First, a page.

CL: For me it was big to finally decide I was going to stay somewhere for longer than 6 months. It feels good to know that there is a piece of land, that there has been a lot of work put into it, and it is owned by somebody who is happy to have me doing the work, who is open to me doing pretty much anything on the land. Corine is not always in the valley, there’s a ½ acre there that a ton of cow manure has gone into, so now we know it’s fertile! We know that there is a rototiller there, and that everything is set up, so that is really encouraging.
RS: What farming tool could you not live without?
CL: My garden fork!
RS: What tool do you wish you had?
CL: Hmm… I’m trying to think of what Corine has! We’ve got a lot of tools. Backhoe! A small backhoe. That would make some things a lot easier.
RS: If you had a farming superpower, what would it be?
CL: Something to do with quack grass…. Not breaking off any quack grass roots when I weed it! Pull one little root and have the whole mat come out at once.
RS: If you weren’t a farmer, what would you be?
CL: I would be a tour guide, a hiking guide of some sort, trails and wildlife viewing, stuff like that.
RS: What is your favorite vegetable to grow in the summer?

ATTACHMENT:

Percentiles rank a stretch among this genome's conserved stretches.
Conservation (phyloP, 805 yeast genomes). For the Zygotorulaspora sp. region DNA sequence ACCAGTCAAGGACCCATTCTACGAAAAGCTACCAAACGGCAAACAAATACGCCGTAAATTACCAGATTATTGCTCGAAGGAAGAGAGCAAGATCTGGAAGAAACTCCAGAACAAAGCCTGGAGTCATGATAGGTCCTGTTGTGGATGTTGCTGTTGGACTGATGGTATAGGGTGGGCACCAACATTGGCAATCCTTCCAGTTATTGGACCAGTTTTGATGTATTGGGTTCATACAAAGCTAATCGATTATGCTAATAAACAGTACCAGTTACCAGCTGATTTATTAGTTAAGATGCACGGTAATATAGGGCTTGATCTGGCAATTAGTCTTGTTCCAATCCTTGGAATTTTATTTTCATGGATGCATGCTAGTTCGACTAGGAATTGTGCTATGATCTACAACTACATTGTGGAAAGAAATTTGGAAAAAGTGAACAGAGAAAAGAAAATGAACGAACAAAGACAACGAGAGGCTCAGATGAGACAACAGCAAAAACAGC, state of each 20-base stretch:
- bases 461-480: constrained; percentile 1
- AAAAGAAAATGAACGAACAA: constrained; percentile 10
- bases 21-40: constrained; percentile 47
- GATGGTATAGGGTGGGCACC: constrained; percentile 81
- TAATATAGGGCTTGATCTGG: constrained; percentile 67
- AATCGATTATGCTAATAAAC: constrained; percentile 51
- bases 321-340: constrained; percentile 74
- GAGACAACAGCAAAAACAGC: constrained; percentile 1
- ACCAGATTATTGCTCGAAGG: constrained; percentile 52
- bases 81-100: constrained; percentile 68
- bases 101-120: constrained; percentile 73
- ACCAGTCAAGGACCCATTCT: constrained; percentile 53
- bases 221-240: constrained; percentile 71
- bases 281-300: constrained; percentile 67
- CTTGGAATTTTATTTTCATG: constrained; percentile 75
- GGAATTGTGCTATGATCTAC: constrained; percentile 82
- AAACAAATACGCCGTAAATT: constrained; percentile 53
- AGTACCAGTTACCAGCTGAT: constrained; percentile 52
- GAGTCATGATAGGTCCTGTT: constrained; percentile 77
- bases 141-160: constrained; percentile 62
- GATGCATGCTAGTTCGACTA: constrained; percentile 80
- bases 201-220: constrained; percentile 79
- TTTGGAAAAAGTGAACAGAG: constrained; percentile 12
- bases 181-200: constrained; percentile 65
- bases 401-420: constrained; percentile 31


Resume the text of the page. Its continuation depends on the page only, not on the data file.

RS: How about in winter?
CL: I’d have to say….. cabbage.
RS: What do you feel you have had to sacrifice the most in order to farm?
CL: I guess I would say that I have sacrificed a more stable lifestyle, one that would be possible with a more stable source of income.
RS: What is your least favorite farmer stereotype?
CL: Probably that we’re all hippies. Do hippies work hard??
RS: What inspires you to farm?
CL: I would say the community. The people I have met, going from farm to farm, were a type of person that I hadn’t really spent a lot of time with before. They were just the coolest, most down-to-earth, independent and creative group that I had found.
RS: Wow, that’s a pretty big compliment to farmers!
CL: It’s true! I just loved the idea of self-sustainability. I had never really thought about it before. Independence in food and medicine, as well as everything that came with the lifestyle, like making your own beer and wine, and just all sorts of home crafting and food from scratch. Offsetting that dollar value by doing a lot of it yourself. That’s the fun part about it. Yea, you can work your crappy job so that you can make $15 for a pack of beer, or you can brew your own beer, and it can cost you $1 a beer, and you can spend your time working in the garden.
RS: What is the biggest challenge for young farmers in the Bella Coola valley?